Conditions were brutal though. It was mostly cloudy and rainy and not super hot, but the trails were pretty much washed out from the rains. There were lots of deep trenches and deep gullys which made the trails and jeep roads technical and dangerous. It was wet and slippery and rocks and boulders everywhere. My heart was stopping - the decents, the scary technical trail, it was crazy. And it was nice to have pavement when we did.

I think it was interesting to hear people there for the first time not really knowing what to expect and out there to race. They had no idea what to expect but what it is - is the hardest race on the planet. You're either going up or down. Roads you never imagined could be so steep around every corner - they are volcanoes! It was amazing to watch everyone finish every day sometimes at the very last minutes of the day and just to get shuttled to the hotel to find food, rest, and do it all again the next day. The fourth day really added to the difficult factor.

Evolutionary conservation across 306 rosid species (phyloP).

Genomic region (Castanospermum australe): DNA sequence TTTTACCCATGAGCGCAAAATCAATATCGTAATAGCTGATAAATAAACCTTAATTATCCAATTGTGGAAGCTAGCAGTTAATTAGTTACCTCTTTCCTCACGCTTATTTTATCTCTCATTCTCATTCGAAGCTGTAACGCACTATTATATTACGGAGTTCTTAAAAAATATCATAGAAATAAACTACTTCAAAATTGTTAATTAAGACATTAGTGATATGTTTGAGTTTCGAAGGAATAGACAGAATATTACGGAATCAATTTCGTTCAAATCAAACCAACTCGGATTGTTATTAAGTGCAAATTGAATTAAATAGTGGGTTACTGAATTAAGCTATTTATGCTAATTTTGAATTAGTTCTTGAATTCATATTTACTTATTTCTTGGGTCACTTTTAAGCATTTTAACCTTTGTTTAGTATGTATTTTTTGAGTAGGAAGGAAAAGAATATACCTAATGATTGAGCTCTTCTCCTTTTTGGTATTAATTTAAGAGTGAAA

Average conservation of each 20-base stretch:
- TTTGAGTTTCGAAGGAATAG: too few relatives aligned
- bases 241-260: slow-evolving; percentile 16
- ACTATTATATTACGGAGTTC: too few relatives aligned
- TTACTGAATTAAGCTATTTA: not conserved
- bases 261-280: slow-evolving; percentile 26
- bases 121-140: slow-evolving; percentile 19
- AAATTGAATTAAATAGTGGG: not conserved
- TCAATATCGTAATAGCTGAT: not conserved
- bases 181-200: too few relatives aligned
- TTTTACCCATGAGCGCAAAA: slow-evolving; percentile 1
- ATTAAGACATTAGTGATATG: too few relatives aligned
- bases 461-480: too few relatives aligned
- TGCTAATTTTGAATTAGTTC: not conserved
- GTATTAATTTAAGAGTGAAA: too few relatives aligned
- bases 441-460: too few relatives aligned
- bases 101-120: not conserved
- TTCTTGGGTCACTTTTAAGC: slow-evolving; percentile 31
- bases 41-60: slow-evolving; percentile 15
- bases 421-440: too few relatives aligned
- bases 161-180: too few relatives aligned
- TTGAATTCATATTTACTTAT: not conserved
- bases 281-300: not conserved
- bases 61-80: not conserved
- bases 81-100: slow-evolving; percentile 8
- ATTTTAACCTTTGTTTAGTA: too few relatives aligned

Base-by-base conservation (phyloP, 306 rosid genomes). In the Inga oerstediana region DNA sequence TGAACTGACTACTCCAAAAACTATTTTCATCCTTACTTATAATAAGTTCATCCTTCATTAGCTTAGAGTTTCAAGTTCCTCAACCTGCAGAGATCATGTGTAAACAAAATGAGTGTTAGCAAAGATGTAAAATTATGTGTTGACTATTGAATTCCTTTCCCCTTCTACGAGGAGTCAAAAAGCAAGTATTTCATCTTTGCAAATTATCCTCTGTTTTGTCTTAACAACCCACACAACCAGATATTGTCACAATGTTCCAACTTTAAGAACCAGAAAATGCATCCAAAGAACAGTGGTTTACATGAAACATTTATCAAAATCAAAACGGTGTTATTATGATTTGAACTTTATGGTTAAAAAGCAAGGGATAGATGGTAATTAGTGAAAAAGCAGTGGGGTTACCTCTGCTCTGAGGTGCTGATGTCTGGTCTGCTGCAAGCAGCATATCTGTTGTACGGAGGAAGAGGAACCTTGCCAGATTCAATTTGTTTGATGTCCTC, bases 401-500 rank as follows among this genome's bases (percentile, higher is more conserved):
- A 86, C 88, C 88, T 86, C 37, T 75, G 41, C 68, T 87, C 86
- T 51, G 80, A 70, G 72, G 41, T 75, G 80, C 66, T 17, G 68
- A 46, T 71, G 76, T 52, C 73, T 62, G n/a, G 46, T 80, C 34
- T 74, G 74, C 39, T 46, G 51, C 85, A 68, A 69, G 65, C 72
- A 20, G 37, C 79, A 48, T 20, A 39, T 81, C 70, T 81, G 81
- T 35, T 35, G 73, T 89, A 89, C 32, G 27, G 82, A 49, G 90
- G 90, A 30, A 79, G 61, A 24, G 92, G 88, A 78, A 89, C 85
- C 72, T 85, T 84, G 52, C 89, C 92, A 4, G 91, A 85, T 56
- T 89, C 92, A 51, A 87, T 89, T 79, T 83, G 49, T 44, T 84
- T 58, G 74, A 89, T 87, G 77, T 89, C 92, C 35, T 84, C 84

There is one thing about the race and that is you can have a conversation with just about anyone. No one has their own agenda. Everyone is friendly, and no matter how much they suffered that day, everyone has the same feeling. They can't believe the amazing beauty of the place and how incredibly brutal it was to raced a mountain bike there.

Seems like most of them don't got to win but rather want to see a beautiful country the best way possible. To ride your bike from one side to the other! And then end the day by kicking off your shoes, grabbing a beer, and talking about how much they hurt that day! It's an adventure of beauty and riding your bike on the hardest trails you can ever imagine.